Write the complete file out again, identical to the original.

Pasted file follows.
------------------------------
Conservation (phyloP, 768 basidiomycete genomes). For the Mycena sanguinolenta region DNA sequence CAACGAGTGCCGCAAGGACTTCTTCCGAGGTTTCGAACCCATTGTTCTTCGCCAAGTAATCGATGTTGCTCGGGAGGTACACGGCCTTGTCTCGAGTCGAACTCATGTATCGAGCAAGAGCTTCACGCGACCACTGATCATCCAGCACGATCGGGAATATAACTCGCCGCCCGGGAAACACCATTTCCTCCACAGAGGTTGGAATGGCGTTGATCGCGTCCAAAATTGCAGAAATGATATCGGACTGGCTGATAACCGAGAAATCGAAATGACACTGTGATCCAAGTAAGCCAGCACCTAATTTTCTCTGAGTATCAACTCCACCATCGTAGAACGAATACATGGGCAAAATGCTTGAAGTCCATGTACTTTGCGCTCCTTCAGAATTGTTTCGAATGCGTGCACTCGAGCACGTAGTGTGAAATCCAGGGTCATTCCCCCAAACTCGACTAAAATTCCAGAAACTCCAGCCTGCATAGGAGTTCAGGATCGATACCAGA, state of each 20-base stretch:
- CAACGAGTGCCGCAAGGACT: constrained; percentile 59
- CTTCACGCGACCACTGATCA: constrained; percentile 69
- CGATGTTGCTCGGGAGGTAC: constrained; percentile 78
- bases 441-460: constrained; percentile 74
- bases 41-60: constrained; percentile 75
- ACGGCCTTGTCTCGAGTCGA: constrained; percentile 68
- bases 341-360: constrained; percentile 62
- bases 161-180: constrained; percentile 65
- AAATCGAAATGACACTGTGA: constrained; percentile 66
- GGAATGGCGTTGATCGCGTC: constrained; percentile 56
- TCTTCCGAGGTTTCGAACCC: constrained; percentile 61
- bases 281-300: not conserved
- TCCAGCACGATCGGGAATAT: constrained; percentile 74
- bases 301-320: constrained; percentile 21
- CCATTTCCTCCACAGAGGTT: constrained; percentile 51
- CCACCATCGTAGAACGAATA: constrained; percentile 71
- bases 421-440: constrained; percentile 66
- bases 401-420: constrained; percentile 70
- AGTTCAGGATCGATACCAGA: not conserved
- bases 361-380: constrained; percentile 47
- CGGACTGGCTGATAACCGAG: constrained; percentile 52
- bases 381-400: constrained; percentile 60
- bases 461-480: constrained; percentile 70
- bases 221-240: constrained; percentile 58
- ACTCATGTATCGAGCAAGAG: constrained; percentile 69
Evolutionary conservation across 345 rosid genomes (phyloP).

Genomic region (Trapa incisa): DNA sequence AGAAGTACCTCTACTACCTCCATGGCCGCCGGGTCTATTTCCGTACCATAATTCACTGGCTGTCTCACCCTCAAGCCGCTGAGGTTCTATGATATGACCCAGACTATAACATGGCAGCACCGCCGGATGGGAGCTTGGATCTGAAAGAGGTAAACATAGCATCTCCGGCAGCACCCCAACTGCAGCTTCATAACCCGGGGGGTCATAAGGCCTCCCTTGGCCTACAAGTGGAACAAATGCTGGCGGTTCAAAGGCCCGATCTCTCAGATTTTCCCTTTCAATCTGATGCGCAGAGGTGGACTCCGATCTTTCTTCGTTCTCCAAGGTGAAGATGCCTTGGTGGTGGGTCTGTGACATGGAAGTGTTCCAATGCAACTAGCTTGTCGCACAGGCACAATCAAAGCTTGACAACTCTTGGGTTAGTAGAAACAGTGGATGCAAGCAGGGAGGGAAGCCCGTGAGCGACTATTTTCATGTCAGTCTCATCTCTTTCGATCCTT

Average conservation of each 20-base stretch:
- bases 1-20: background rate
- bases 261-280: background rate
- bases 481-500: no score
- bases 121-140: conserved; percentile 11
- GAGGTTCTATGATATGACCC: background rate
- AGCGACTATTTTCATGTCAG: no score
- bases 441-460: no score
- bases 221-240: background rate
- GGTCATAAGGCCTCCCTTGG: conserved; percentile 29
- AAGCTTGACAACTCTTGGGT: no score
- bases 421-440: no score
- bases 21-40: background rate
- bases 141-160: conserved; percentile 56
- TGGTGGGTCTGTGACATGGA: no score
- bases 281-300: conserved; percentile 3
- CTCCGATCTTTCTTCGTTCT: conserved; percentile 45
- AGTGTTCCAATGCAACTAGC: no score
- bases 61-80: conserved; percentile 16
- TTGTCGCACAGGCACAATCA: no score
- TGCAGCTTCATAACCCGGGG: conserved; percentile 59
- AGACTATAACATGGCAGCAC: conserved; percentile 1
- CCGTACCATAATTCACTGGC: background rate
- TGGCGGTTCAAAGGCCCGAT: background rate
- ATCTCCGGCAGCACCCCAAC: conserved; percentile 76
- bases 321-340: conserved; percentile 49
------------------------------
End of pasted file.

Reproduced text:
Conservation (phyloP, 768 basidiomycete genomes). For the Mycena sanguinolenta region DNA sequence CAACGAGTGCCGCAAGGACTTCTTCCGAGGTTTCGAACCCATTGTTCTTCGCCAAGTAATCGATGTTGCTCGGGAGGTACACGGCCTTGTCTCGAGTCGAACTCATGTATCGAGCAAGAGCTTCACGCGACCACTGATCATCCAGCACGATCGGGAATATAACTCGCCGCCCGGGAAACACCATTTCCTCCACAGAGGTTGGAATGGCGTTGATCGCGTCCAAAATTGCAGAAATGATATCGGACTGGCTGATAACCGAGAAATCGAAATGACACTGTGATCCAAGTAAGCCAGCACCTAATTTTCTCTGAGTATCAACTCCACCATCGTAGAACGAATACATGGGCAAAATGCTTGAAGTCCATGTACTTTGCGCTCCTTCAGAATTGTTTCGAATGCGTGCACTCGAGCACGTAGTGTGAAATCCAGGGTCATTCCCCCAAACTCGACTAAAATTCCAGAAACTCCAGCCTGCATAGGAGTTCAGGATCGATACCAGA, state of each 20-base stretch:
- CAACGAGTGCCGCAAGGACT: constrained; percentile 59
- CTTCACGCGACCACTGATCA: constrained; percentile 69
- CGATGTTGCTCGGGAGGTAC: constrained; percentile 78
- bases 441-460: constrained; percentile 74
- bases 41-60: constrained; percentile 75
- ACGGCCTTGTCTCGAGTCGA: constrained; percentile 68
- bases 341-360: constrained; percentile 62
- bases 161-180: constrained; percentile 65
- AAATCGAAATGACACTGTGA: constrained; percentile 66
- GGAATGGCGTTGATCGCGTC: constrained; percentile 56
- TCTTCCGAGGTTTCGAACCC: constrained; percentile 61
- bases 281-300: not conserved
- TCCAGCACGATCGGGAATAT: constrained; percentile 74
- bases 301-320: constrained; percentile 21
- CCATTTCCTCCACAGAGGTT: constrained; percentile 51
- CCACCATCGTAGAACGAATA: constrained; percentile 71
- bases 421-440: constrained; percentile 66
- bases 401-420: constrained; percentile 70
- AGTTCAGGATCGATACCAGA: not conserved
- bases 361-380: constrained; percentile 47
- CGGACTGGCTGATAACCGAG: constrained; percentile 52
- bases 381-400: constrained; percentile 60
- bases 461-480: constrained; percentile 70
- bases 221-240: constrained; percentile 58
- ACTCATGTATCGAGCAAGAG: constrained; percentile 69
Evolutionary conservation across 345 rosid genomes (phyloP).

Genomic region (Trapa incisa): DNA sequence AGAAGTACCTCTACTACCTCCATGGCCGCCGGGTCTATTTCCGTACCATAATTCACTGGCTGTCTCACCCTCAAGCCGCTGAGGTTCTATGATATGACCCAGACTATAACATGGCAGCACCGCCGGATGGGAGCTTGGATCTGAAAGAGGTAAACATAGCATCTCCGGCAGCACCCCAACTGCAGCTTCATAACCCGGGGGGTCATAAGGCCTCCCTTGGCCTACAAGTGGAACAAATGCTGGCGGTTCAAAGGCCCGATCTCTCAGATTTTCCCTTTCAATCTGATGCGCAGAGGTGGACTCCGATCTTTCTTCGTTCTCCAAGGTGAAGATGCCTTGGTGGTGGGTCTGTGACATGGAAGTGTTCCAATGCAACTAGCTTGTCGCACAGGCACAATCAAAGCTTGACAACTCTTGGGTTAGTAGAAACAGTGGATGCAAGCAGGGAGGGAAGCCCGTGAGCGACTATTTTCATGTCAGTCTCATCTCTTTCGATCCTT

Average conservation of each 20-base stretch:
- bases 1-20: background rate
- bases 261-280: background rate
- bases 481-500: no score
- bases 121-140: conserved; percentile 11
- GAGGTTCTATGATATGACCC: background rate
- AGCGACTATTTTCATGTCAG: no score
- bases 441-460: no score
- bases 221-240: background rate
- GGTCATAAGGCCTCCCTTGG: conserved; percentile 29
- AAGCTTGACAACTCTTGGGT: no score
- bases 421-440: no score
- bases 21-40: background rate
- bases 141-160: conserved; percentile 56
- TGGTGGGTCTGTGACATGGA: no score
- bases 281-300: conserved; percentile 3
- CTCCGATCTTTCTTCGTTCT: conserved; percentile 45
- AGTGTTCCAATGCAACTAGC: no score
- bases 61-80: conserved; percentile 16
- TTGTCGCACAGGCACAATCA: no score
- TGCAGCTTCATAACCCGGGG: conserved; percentile 59
- AGACTATAACATGGCAGCAC: conserved; percentile 1
- CCGTACCATAATTCACTGGC: background rate
- TGGCGGTTCAAAGGCCCGAT: background rate
- ATCTCCGGCAGCACCCCAAC: conserved; percentile 76
- bases 321-340: conserved; percentile 49